Part 1: Short Block Shortcomings and Fixes
When introduced in 2001, there were plenty of naysayers worried that the 6.6L Duramax diesel would never hold up to the abuse and life it’d live in a 3/4 and 1-ton truck. As the years passed and performance technology evolved, it’s turned out to be one of the most durable and dependable engine platforms available to this day. Throughout its lifespan, the Duramax has gone through a few revisions to improve performance and drivability while reducing emissions. Some internal changes like different connecting rods, pistons and external changes like injector design, EGR coolers and VGT turbos have formed the latest Duramax (2001-2015 LML) into the best version yet producing nearly 400 hp from the factory. However, like any engine, there are always limitations and weak links. The Duramax engine can produce over 500 hp with basic bolt on parts like intake, exhaust, tuning, and a lift pump, but for those looking to take things a bit further, they’ll start to find the engines breaking points around 650 hp, give or take. At that point, a complete engine overhaul may be required and a lot of the stock parts will need to be replaced and upgraded with stronger product offerings from the aftermarket.
“The Duramax engine can produce over 500 hp with basic bolt on parts”
To go along with those performance parts, a good machine shop and precise assembly will be required, and since these diesel engines can be quite a bit different than the old school small block 350, finding a shop with previous Duramax experience can make or break the project before it even gets started. Custom Auto of Idaho Falls, ID, has been turning out some of the highest horsepower Duramax builds in the country for quite a few years now and was a simple choice when it came time to get the “insider look” at what goes into a performance-Duramax engine build. Owner James Brendle works closely with lead engine builder Danny Baird, who does 100-percent of the engine machining and assembly himself in-house at Custom Auto. Let’s tag along for pictures of a couple different engine builds they were in the process of putting together.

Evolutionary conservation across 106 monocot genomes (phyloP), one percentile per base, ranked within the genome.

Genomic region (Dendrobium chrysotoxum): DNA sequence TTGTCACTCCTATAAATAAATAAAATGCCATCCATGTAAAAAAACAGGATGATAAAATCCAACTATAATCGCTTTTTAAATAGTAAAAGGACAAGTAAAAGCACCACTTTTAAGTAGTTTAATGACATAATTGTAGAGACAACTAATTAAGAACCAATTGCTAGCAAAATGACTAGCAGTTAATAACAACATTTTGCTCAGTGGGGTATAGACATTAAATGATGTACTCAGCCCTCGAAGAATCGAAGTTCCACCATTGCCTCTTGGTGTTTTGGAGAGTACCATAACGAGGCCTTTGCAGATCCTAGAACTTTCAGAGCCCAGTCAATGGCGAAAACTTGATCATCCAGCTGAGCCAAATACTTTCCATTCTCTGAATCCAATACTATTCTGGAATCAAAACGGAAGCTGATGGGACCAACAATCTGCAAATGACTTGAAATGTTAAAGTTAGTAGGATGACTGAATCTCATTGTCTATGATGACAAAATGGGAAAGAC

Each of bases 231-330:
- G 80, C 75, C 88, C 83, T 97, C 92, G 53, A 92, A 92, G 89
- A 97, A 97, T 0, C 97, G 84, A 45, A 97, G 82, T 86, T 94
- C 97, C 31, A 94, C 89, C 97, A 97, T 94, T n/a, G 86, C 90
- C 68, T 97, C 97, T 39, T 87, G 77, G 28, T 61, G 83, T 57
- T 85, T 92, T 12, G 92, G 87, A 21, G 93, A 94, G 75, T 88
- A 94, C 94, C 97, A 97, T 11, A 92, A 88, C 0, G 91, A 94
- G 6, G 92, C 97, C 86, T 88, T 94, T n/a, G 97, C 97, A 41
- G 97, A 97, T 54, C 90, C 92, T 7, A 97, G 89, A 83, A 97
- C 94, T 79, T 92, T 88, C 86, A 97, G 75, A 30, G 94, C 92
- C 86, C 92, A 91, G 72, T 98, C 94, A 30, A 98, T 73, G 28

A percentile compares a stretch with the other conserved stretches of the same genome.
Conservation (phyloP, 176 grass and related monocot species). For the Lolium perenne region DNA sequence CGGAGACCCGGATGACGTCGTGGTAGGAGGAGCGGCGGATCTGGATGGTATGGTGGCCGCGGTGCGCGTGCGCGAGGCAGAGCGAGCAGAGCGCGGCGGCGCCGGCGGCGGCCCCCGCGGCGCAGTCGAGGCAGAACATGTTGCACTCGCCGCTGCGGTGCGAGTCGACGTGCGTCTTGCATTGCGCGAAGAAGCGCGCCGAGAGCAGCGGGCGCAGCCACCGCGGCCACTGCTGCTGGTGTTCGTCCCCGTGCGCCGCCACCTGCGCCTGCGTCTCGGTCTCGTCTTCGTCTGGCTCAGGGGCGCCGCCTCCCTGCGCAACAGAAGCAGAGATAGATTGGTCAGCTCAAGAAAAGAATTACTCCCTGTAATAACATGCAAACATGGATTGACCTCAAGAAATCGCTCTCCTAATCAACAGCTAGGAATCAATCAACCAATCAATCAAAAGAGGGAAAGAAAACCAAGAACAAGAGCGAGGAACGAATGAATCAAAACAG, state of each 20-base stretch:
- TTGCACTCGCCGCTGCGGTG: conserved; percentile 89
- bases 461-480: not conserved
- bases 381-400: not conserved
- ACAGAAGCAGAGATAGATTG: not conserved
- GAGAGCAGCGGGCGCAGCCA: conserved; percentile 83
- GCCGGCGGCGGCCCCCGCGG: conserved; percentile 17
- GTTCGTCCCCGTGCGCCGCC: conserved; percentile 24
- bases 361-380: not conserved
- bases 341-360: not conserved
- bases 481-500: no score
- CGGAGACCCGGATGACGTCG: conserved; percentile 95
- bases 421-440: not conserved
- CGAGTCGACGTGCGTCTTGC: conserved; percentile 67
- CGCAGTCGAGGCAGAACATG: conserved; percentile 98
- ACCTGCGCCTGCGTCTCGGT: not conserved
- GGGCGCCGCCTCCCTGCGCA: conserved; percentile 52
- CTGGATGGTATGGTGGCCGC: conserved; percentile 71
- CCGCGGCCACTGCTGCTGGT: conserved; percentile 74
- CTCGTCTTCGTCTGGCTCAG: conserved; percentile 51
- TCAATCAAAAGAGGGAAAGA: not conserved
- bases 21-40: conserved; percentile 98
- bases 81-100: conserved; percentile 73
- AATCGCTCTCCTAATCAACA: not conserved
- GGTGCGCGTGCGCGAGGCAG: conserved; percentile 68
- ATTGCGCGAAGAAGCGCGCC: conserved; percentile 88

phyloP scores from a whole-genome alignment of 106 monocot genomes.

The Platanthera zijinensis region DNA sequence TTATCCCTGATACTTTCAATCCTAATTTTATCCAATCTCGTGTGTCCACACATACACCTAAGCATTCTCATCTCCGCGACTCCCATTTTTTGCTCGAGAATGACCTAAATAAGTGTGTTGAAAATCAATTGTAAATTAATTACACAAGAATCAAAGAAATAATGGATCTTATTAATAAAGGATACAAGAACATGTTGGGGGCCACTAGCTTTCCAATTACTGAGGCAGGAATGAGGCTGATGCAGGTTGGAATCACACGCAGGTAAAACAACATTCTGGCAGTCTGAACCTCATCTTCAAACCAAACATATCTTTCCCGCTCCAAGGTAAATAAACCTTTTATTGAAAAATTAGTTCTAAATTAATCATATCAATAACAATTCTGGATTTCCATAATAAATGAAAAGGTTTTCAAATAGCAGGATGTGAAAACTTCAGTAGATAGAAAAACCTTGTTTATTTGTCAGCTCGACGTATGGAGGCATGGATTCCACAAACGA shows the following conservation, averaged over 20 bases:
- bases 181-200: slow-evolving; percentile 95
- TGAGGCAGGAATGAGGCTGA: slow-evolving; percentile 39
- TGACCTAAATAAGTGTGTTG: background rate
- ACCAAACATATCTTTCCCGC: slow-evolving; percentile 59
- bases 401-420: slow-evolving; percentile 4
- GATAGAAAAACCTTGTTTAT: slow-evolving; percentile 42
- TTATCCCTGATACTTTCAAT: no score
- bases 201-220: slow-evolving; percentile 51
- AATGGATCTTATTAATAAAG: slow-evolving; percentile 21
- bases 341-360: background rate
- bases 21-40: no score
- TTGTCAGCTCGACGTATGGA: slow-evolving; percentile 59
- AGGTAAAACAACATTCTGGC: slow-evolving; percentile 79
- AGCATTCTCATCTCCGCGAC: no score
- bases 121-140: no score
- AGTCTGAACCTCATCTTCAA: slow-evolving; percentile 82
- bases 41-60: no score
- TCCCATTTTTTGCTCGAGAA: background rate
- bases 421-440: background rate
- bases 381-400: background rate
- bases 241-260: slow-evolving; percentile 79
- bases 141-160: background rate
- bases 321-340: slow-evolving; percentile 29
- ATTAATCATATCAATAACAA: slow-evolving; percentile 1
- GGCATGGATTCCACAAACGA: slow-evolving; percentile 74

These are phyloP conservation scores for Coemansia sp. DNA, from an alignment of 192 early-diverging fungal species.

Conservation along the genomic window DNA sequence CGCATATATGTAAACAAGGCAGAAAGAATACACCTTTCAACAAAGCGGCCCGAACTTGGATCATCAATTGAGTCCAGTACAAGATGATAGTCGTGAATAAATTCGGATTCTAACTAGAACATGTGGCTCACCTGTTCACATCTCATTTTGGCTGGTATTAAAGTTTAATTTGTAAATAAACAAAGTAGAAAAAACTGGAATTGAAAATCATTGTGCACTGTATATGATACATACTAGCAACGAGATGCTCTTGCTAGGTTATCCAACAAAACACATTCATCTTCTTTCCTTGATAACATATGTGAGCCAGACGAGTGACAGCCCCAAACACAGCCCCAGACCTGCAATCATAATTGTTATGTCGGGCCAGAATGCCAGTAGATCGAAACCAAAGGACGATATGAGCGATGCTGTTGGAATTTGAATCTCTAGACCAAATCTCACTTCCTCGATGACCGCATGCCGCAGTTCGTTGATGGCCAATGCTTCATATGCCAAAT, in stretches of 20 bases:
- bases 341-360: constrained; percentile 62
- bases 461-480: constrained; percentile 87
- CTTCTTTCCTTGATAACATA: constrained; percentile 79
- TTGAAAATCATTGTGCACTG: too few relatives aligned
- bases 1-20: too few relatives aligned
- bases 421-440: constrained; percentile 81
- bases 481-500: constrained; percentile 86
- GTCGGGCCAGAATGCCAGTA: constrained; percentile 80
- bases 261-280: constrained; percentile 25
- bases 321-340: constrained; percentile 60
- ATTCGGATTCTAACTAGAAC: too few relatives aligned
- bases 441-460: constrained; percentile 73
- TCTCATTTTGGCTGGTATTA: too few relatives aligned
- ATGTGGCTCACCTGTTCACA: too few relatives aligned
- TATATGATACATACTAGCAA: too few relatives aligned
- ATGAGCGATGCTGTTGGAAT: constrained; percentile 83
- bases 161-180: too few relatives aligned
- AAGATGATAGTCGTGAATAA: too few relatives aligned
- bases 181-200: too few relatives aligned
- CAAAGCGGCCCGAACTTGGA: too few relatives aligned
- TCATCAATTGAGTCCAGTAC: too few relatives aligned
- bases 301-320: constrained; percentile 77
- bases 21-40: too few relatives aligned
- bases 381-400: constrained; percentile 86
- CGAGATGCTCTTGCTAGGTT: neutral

The stock connecting rods within the Duramax engine are often the limiting factor when it comes to making horsepower. Each particular engine family has shown a different limitation with the LB7 being the weakest with common failure point being around 650 hp, give or take. There are a few that have been pushed further, but we’ve also heard of rods bending in basically stock applications as well. The latest LML version seems to have a little better rod as there are more and more pushing the 750 to 800-hp range without issue, but it’s still a playing-with-fire situation and upgrading is still suggested at that level.
CP Carrillo of Irvine, California, is one of the biggest players in the billet connecting rod game and produces 100-percent machine forged rods that are engineered and built right here in the USA. While being made of a much stronger material than OEM rods, the design itself helps increase its overall strength and allows them to support well over 1,700 hp as proven by Custom Auto in multiple different engines. While they can support major power, their balanced weight and durability also proves to work well in any Duramax engine, whether it be a heavy hauler or competition application.
The pistons in the LB7 models have proven to be some of the best through the different engine models, as the LLY and LBZ have experienced more cracking at the 600 to 700-hp level. There are a lot of engines that get built with stock LB7 pistons that just get some basic machining around the inner bowl to improve durability (AKA “de-lipped pistons”), but when going for more than 650-700 hp, it’s smart to look into a complete aftermarket replacement.
“Forged pistons have proven to the strongest option, but they’re not known for the their longevity and are better off in competition-only engines”